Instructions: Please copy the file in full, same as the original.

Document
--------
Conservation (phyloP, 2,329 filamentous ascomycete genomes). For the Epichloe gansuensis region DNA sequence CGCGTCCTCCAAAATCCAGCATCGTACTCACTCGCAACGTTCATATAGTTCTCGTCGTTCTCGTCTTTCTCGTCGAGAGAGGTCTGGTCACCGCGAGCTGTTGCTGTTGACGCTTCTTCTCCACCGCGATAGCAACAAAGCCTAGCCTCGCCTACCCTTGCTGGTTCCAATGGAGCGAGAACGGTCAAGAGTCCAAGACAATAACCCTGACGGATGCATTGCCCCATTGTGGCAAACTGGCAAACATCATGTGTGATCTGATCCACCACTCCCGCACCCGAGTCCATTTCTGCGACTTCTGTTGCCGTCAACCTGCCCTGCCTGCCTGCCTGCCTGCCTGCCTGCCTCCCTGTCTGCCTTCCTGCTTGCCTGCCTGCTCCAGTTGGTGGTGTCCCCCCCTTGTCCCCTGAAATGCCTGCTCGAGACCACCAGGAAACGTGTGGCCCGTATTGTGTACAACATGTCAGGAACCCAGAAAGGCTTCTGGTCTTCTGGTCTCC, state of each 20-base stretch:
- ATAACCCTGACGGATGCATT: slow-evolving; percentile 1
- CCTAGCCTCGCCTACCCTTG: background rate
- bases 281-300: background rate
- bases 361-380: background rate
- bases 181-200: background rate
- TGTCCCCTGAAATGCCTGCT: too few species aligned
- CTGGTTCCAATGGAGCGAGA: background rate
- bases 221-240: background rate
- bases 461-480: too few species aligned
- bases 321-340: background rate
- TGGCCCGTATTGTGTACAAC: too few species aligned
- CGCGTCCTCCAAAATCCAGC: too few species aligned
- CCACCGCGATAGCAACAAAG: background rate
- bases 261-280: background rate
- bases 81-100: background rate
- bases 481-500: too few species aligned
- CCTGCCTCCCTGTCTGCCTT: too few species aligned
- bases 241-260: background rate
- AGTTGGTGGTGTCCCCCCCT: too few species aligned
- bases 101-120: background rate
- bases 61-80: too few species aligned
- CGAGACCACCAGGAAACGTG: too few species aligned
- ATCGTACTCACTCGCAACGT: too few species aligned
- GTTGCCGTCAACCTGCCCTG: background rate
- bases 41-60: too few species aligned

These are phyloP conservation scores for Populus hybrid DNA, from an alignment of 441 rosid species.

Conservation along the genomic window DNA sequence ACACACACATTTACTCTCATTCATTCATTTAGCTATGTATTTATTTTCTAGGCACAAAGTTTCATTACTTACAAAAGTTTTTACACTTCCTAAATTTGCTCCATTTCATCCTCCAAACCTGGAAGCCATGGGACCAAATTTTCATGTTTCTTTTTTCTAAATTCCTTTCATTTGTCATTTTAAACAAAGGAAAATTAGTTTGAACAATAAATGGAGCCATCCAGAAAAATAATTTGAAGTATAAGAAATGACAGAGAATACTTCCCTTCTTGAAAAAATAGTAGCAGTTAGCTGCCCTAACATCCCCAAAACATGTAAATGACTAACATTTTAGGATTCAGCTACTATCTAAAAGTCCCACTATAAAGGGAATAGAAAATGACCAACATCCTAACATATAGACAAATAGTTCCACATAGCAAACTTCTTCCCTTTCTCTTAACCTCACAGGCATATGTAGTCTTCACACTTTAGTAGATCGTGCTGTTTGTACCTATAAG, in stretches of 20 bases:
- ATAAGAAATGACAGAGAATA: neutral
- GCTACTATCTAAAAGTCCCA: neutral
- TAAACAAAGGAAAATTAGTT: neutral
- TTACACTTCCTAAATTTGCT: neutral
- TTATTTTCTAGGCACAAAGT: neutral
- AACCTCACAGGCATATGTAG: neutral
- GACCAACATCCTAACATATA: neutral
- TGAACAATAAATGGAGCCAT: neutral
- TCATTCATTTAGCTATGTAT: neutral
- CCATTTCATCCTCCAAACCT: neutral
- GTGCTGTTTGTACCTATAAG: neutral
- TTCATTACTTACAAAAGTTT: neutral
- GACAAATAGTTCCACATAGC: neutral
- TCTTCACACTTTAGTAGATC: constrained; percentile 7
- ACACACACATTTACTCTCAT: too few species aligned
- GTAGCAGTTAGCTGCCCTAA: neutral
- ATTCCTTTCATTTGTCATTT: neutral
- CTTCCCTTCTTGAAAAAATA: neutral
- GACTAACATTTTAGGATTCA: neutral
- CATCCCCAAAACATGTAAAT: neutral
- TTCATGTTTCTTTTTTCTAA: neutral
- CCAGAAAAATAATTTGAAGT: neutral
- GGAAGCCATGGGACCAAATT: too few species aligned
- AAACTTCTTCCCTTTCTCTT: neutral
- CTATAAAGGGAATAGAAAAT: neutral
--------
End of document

Conservation (phyloP, 2,329 filamentous ascomycete genomes). For the Epichloe gansuensis region DNA sequence CGCGTCCTCCAAAATCCAGCATCGTACTCACTCGCAACGTTCATATAGTTCTCGTCGTTCTCGTCTTTCTCGTCGAGAGAGGTCTGGTCACCGCGAGCTGTTGCTGTTGACGCTTCTTCTCCACCGCGATAGCAACAAAGCCTAGCCTCGCCTACCCTTGCTGGTTCCAATGGAGCGAGAACGGTCAAGAGTCCAAGACAATAACCCTGACGGATGCATTGCCCCATTGTGGCAAACTGGCAAACATCATGTGTGATCTGATCCACCACTCCCGCACCCGAGTCCATTTCTGCGACTTCTGTTGCCGTCAACCTGCCCTGCCTGCCTGCCTGCCTGCCTGCCTGCCTCCCTGTCTGCCTTCCTGCTTGCCTGCCTGCTCCAGTTGGTGGTGTCCCCCCCTTGTCCCCTGAAATGCCTGCTCGAGACCACCAGGAAACGTGTGGCCCGTATTGTGTACAACATGTCAGGAACCCAGAAAGGCTTCTGGTCTTCTGGTCTCC, state of each 20-base stretch:
- ATAACCCTGACGGATGCATT: slow-evolving; percentile 1
- CCTAGCCTCGCCTACCCTTG: background rate
- bases 281-300: background rate
- bases 361-380: background rate
- bases 181-200: background rate
- TGTCCCCTGAAATGCCTGCT: too few species aligned
- CTGGTTCCAATGGAGCGAGA: background rate
- bases 221-240: background rate
- bases 461-480: too few species aligned
- bases 321-340: background rate
- TGGCCCGTATTGTGTACAAC: too few species aligned
- CGCGTCCTCCAAAATCCAGC: too few species aligned
- CCACCGCGATAGCAACAAAG: background rate
- bases 261-280: background rate
- bases 81-100: background rate
- bases 481-500: too few species aligned
- CCTGCCTCCCTGTCTGCCTT: too few species aligned
- bases 241-260: background rate
- AGTTGGTGGTGTCCCCCCCT: too few species aligned
- bases 101-120: background rate
- bases 61-80: too few species aligned
- CGAGACCACCAGGAAACGTG: too few species aligned
- ATCGTACTCACTCGCAACGT: too few species aligned
- GTTGCCGTCAACCTGCCCTG: background rate
- bases 41-60: too few species aligned

These are phyloP conservation scores for Populus hybrid DNA, from an alignment of 441 rosid species.

Conservation along the genomic window DNA sequence ACACACACATTTACTCTCATTCATTCATTTAGCTATGTATTTATTTTCTAGGCACAAAGTTTCATTACTTACAAAAGTTTTTACACTTCCTAAATTTGCTCCATTTCATCCTCCAAACCTGGAAGCCATGGGACCAAATTTTCATGTTTCTTTTTTCTAAATTCCTTTCATTTGTCATTTTAAACAAAGGAAAATTAGTTTGAACAATAAATGGAGCCATCCAGAAAAATAATTTGAAGTATAAGAAATGACAGAGAATACTTCCCTTCTTGAAAAAATAGTAGCAGTTAGCTGCCCTAACATCCCCAAAACATGTAAATGACTAACATTTTAGGATTCAGCTACTATCTAAAAGTCCCACTATAAAGGGAATAGAAAATGACCAACATCCTAACATATAGACAAATAGTTCCACATAGCAAACTTCTTCCCTTTCTCTTAACCTCACAGGCATATGTAGTCTTCACACTTTAGTAGATCGTGCTGTTTGTACCTATAAG, in stretches of 20 bases:
- ATAAGAAATGACAGAGAATA: neutral
- GCTACTATCTAAAAGTCCCA: neutral
- TAAACAAAGGAAAATTAGTT: neutral
- TTACACTTCCTAAATTTGCT: neutral
- TTATTTTCTAGGCACAAAGT: neutral
- AACCTCACAGGCATATGTAG: neutral
- GACCAACATCCTAACATATA: neutral
- TGAACAATAAATGGAGCCAT: neutral
- TCATTCATTTAGCTATGTAT: neutral
- CCATTTCATCCTCCAAACCT: neutral
- GTGCTGTTTGTACCTATAAG: neutral
- TTCATTACTTACAAAAGTTT: neutral
- GACAAATAGTTCCACATAGC: neutral
- TCTTCACACTTTAGTAGATC: constrained; percentile 7
- ACACACACATTTACTCTCAT: too few species aligned
- GTAGCAGTTAGCTGCCCTAA: neutral
- ATTCCTTTCATTTGTCATTT: neutral
- CTTCCCTTCTTGAAAAAATA: neutral
- GACTAACATTTTAGGATTCA: neutral
- CATCCCCAAAACATGTAAAT: neutral
- TTCATGTTTCTTTTTTCTAA: neutral
- CCAGAAAAATAATTTGAAGT: neutral
- GGAAGCCATGGGACCAAATT: too few species aligned
- AAACTTCTTCCCTTTCTCTT: neutral
- CTATAAAGGGAATAGAAAAT: neutral